Is It Biblically Wrong to Have a Blood Transfusion?

Is It Biblically Wrong to Have a Blood Transfusion?

Steve, can you comment on why certain Christian denominations believe the Old Testament prohibition against eating blood also prohibits you from taking a blood transfusion?  My sister-in-law is a devout [denomination name removed], and we’ve had long discussions on this subject.  I told her that I had to have 4 units of blood before an unexpected life and death situation surgery…I was dying of blood loss because of a ruptured ectopic pregnancy.  Anyway she made a decision that she wants to be obedient to this Old Testament law and would rather die than have a blood transfusion.  She also mentioned that you are taking that person’s DNA into your body when you have a blood transfusion. Just thought I’d run that by you.


Steve’s Answer:

Hi Cindi,

Thanks for your question.  As with many Bible topics, it’s all about understanding the context behind the topic being discussed.  So to answer your question properly, I have to teach a short lesson on context, first.

Let me give you a couple of quick examples of what I’m talking about, in terms of the need to understand the context behind certain Bible topics, and then we’ll come back to the topic of blood transfusions afterwards:

1 Corinthians 11:14:  Doth not even nature itself teach you, that, if a man have long hair, it is a shame unto him?

Based on that verse, and without any context, one would think that having long hair is a terrible sin.  Yet Jesus Christ most likely had long hair.  So did most of the apostles, since it was the cultural tradition of those times.

Going back into the Old Testament, we find that Samson had long hair, right?  Indeed, people who dedicated themselves to the service of God would take the vow of the Nazarite, and during the time of their vow they were strictly forbidden from cutting their hair.

Numbers 6:5, regarding the vow of the Nazarite, specifically states, “He shall let the locks of hair of his head grow long.”

So there was no shame in having long hair for these men who so fervently served the Lord.  In fact, long hair was demanded of the Nazarites, by the Lord, as part of their vow.

Samson, of the Old Testament, was a Nazarite.  St. Paul, of the New Testament, was a Nazarite.  John the Baptist was a Nazarite.  The priest Samuel was a Nazarite.

All of these Bible characters had “long hair,” but not the shame associated with it.  Why not the shame?  Because they weren’t letting their hair grow long for immoral purposes.

Instead, the Nazarite was deemed by God to be “holy to the Lord” (Numbers 6:8), and his long hair was an outward sign of that holiness.

So when St. Paul wrote 1 Corinthians 11:14 above, saying it’s a shame (i.e., disgrace) for a man to have long hair, the context was widely understood to mean for the specific purpose of playing the role of a woman during the sex act.  In other words, for the purpose of homosexual sex, or transvestitism.

That’s the proper context.  That’s why it was considered to be a “shame” for a man to have long hair.

But without an understanding of the proper context of Paul’s statement, most Christians immediately jump to the conclusion that long hair is something shameful when worn by a man.

That’s why the hippies of the 60’s, with their long hair, were so often vilified by church leaders, even when they were part of the so-called “Jesus movement” (i.e., essentially a “hippies for Jesus” movement personified by long-haired folks like the 1970’s gospel singer Larry Norman).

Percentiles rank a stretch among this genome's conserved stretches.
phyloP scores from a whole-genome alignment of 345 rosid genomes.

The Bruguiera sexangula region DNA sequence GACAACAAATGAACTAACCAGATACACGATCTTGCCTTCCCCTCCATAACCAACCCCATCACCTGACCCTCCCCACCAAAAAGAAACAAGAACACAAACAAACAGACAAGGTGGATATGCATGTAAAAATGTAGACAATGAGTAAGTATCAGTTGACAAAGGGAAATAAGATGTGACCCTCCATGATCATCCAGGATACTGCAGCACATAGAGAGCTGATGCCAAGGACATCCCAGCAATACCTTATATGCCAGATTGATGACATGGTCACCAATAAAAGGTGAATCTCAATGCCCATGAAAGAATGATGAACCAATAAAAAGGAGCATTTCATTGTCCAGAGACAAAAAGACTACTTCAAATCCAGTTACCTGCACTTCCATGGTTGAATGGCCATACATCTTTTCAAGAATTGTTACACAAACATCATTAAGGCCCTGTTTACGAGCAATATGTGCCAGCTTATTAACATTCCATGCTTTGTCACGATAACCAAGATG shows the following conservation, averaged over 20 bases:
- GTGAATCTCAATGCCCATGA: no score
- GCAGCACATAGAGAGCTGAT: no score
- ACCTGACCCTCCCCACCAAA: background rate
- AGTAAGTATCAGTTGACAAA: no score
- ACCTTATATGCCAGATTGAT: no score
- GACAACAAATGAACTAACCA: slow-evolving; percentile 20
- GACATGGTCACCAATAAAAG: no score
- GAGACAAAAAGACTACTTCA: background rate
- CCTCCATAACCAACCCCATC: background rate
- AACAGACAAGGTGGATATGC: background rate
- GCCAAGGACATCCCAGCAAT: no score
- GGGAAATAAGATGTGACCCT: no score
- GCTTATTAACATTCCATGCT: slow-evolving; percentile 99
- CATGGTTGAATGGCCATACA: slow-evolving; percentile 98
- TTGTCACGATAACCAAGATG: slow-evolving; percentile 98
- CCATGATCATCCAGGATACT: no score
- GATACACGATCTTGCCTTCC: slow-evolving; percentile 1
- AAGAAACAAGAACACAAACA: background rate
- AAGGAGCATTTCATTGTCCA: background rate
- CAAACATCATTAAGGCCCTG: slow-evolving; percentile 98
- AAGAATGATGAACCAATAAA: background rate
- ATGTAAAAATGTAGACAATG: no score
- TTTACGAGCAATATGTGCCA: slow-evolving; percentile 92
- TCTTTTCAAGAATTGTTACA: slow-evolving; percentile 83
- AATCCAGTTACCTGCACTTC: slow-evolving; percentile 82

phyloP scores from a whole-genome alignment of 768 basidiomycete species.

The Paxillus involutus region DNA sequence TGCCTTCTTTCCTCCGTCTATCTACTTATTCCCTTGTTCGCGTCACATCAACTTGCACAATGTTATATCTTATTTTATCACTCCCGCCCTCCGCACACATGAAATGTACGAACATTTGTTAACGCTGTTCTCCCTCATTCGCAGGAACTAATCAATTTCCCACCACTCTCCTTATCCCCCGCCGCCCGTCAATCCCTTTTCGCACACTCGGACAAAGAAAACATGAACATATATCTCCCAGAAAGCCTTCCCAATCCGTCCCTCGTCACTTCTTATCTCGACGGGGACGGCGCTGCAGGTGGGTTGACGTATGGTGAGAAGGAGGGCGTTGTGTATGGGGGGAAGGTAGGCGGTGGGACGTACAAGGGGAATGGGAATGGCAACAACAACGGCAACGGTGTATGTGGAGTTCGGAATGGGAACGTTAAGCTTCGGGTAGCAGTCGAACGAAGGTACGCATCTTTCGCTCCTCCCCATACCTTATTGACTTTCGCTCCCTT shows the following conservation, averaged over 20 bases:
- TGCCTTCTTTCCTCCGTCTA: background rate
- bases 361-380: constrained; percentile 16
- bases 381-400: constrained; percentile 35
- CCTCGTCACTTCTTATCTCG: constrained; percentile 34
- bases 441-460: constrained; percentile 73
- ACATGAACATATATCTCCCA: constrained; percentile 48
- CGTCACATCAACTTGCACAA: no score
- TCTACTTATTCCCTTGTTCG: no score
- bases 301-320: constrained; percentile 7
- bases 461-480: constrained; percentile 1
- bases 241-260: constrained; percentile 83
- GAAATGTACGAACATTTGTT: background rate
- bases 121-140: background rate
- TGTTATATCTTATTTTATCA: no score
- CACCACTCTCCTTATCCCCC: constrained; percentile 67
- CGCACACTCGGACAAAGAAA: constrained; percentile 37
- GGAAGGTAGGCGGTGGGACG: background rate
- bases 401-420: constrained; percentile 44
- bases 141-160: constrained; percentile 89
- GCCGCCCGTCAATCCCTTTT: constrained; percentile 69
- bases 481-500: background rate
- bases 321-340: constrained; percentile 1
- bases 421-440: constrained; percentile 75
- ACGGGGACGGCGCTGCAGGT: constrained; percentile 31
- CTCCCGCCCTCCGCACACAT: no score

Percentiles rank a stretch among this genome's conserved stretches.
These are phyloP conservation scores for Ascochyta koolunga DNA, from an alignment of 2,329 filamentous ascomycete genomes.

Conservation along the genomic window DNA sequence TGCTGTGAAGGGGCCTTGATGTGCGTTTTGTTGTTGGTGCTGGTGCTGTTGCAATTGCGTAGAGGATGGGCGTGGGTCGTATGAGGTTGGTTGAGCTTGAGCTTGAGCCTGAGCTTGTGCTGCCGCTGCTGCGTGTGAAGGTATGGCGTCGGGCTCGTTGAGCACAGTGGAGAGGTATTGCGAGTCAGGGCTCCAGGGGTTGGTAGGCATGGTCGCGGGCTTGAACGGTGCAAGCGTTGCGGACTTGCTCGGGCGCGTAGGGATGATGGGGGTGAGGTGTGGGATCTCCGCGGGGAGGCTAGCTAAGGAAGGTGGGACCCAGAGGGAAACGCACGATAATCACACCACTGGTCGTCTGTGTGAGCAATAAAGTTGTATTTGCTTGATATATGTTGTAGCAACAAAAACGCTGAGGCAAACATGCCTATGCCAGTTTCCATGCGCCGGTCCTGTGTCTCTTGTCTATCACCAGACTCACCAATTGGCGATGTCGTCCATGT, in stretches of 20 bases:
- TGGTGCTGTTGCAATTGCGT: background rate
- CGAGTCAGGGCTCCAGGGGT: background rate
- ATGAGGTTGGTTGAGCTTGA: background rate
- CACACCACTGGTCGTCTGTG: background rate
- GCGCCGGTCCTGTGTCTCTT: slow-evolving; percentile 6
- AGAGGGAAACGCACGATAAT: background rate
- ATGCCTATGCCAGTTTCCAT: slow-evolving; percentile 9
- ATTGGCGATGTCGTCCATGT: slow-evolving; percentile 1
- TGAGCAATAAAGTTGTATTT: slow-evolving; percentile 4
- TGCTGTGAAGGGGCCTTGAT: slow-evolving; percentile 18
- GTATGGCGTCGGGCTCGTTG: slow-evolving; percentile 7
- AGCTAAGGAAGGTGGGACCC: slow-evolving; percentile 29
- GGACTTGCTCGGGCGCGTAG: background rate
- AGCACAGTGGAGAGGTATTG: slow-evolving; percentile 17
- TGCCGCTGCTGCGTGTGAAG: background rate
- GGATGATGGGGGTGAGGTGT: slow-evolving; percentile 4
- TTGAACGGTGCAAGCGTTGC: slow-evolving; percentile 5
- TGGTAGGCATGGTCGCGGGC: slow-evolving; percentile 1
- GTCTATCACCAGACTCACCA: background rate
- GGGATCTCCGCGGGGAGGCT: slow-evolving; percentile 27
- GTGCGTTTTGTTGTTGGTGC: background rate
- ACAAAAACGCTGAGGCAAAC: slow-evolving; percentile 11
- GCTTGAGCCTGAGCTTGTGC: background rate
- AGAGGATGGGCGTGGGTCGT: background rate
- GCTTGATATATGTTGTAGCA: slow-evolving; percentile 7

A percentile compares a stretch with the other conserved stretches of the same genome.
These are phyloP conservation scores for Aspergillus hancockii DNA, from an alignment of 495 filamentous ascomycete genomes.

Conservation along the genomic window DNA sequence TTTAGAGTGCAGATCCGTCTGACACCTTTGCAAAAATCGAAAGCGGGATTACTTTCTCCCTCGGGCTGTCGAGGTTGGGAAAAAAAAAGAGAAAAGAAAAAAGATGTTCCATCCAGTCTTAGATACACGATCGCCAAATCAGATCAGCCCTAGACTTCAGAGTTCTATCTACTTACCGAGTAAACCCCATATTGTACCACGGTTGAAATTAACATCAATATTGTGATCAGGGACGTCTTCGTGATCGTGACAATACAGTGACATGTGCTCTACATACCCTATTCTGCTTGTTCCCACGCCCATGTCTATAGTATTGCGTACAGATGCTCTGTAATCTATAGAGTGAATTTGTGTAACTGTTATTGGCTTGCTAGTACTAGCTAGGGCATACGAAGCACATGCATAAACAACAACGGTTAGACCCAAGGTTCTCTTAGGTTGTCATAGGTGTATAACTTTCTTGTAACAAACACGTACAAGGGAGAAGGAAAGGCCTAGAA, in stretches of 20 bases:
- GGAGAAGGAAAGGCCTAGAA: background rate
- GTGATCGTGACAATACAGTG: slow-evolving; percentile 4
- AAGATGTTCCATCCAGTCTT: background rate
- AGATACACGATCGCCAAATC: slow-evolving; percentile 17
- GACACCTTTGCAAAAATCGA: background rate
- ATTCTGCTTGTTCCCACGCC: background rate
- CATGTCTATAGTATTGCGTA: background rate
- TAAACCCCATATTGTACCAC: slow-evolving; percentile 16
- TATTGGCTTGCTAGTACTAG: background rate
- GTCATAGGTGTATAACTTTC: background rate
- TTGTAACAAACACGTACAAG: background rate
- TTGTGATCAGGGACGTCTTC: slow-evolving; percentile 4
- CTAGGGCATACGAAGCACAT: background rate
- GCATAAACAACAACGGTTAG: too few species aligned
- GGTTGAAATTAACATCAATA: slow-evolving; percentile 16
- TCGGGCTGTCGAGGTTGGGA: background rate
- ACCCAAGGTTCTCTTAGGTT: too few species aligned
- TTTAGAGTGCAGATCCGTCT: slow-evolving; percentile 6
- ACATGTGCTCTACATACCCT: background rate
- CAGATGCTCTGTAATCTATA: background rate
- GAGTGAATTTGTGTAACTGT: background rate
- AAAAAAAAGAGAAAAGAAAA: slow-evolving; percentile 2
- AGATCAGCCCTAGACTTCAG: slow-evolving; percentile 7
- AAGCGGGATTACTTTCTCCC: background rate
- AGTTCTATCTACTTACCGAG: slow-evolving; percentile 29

That’s also why Americans Indians who sport long hair as part of their cultural tradition have been wrongly told by Christians that they have to cut their hair before they can become Christian.  It’s a misunderstanding of the context of God’s prohibition on long hair.

Long hair, in and of itself, does not anger God.  It’s the reason a man let’s his hair grow long that determines whether or not it’s a “shame” for the man to wear it.  If it’s so he can pretend to be a woman during a homosexual sex act, then God’s against it, and so should Christians be, likewise.  But otherwise, long hair is fine.

Another Example of the Importance of Context

Likewise, Deuteronomy 22:5 admonishes us as follows:

Deu 22:5  The woman shall not wear that which pertaineth unto a man, neither shall a man put on a woman’s garment: for all that do so are abomination unto the LORD thy God.

So a woman was not to wear men’s clothing.  And a man was not to wear women’s clothing.

Yet at the time in history that Deuteronomy 22:5 was written, both men AND women wore skirts!

Men’s skirts were called “tunics” or “robes,” but they were nevertheless skirts.  In fact, when you see the phrase “gird up your loins” in the Bible, in relation to a man, it meant that the man was to reach down and grab the bottoms of his skirt and pull them up between his legs to his waist-front, tucking the bottoms of the skirt into his belt so that he could run or do other physical labor without his skirt blowing up in his face.

So again, context is all-important.

The point of Deuteronomy 22:5 above is not to prevent men from wearing skirts or women from wearing pants suits, but instead, it’s an admonishment that men are not to play the role of women in the sexual act, and likewise women are not to play the role of men in the sexual act.  It’s immoral, because it’s an act of homosexuality.

Yet for hundreds of years now some Christians — who don’t understand the context behind that verse — have ignorantly used that verse to pummel women for wearing pants suits to church.

Likewise, Scottish and Irish men who wear culturally traditional kilts (i.e., skirts) to formal or social events, such as church, have gotten fed up with fellow Christians erroneously telling them they’re dressing in violation of Deuteronomy 22:5.

Yet the verse had nothing to do with how you dress for church.  It had to do with the intention behind your clothing choices.  If you were playing “dress up” for sexual purposes — for example, men wearing women’s clothing so they can play the part of a woman during the sex act, or women wearing men’s clothing for the same purpose — then you were in violation of that Scriptural prohibition.